Magic and religion are difficult to tell apart. Scholars have known this for some time, but don’t often say anything about it for fear of offending. A few days ago Religion News Service ran a story headlined “How the ‘Harry Potter’ books are replacing the Bible as millennials’ foundational text.” While many reacted with shock, to me the fact that a foundational text can be identified at all is a relief. You see, reading is good for you. Really, really good for you. One of the most hopeful things I observed as a parent was the increased quality and volume of young adult literature available. Of course it’s produced to make a profit, but the fact is it showed that reading is alive and thriving. If the young make a habit of it, well, let’s hope that habit’s hard to kick.
My own reading doesn’t always keep pace with my desire to do more of it. I go for a couple of weeks sometimes without finishing a book. I begin to feel depleted. There’s something spiritual about reading, and fiction can reach parts of your soul that are on guard when non-fiction’s your subject. And that’s like magic. It took a couple years for me to catch on to the Harry Potter craze. Eventually my wife and I broke down and bought book one and read it together. As millions of readers can attest, that first book was a fishhook. We all really hope the world does contain some magic. Many people find that solace met with religion. Either way, fiction can enhance the experience. We read the original series, hanging tensely until the final volume came out.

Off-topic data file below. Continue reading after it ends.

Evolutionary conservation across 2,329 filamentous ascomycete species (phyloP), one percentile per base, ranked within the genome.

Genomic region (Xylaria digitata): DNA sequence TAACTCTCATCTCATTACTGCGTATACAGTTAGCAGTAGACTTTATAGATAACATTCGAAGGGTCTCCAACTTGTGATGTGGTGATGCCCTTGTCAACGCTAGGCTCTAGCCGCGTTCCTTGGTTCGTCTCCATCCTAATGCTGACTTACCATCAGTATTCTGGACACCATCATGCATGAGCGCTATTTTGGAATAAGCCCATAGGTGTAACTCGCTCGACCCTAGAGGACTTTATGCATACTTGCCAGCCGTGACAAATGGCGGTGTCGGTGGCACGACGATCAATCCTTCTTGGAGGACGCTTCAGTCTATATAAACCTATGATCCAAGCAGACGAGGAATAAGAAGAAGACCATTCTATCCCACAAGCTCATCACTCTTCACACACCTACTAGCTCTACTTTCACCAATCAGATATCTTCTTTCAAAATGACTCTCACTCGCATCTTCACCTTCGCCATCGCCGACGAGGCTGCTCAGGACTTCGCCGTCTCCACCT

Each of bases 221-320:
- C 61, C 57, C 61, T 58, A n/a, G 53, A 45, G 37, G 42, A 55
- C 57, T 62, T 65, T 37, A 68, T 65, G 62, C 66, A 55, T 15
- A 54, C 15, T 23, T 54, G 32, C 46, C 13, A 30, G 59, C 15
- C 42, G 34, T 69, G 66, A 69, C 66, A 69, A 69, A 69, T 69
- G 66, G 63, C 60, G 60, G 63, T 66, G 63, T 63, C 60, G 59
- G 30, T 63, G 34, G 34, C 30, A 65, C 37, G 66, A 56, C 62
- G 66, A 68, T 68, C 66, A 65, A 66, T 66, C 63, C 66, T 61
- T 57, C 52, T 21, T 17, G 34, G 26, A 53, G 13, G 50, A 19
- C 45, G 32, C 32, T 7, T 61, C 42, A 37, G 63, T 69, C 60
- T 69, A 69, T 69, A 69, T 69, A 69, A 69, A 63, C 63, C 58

Many of those who believe in a magical religion protested the sale of magical fiction. We were still in Wisconsin at the time, but we saw the protestors outside a local bookstore the release day for one of the later volumes. Like Death-Eaters the protestors opposed Harry Potter. The root of the problem seems to have been unique truth claims. Whenever a religion declares itself the sole harbinger of “the” truth, every other way of looking at things becomes evil. Even if it expressly declares itself to be fantasy fiction for young adults. Years have passed, and Harry Potter, like other forms of pop culture, has grown to the status of a religion. Even Nones want to believe in something. Magic and religion are, after all, very difficult to tell apart.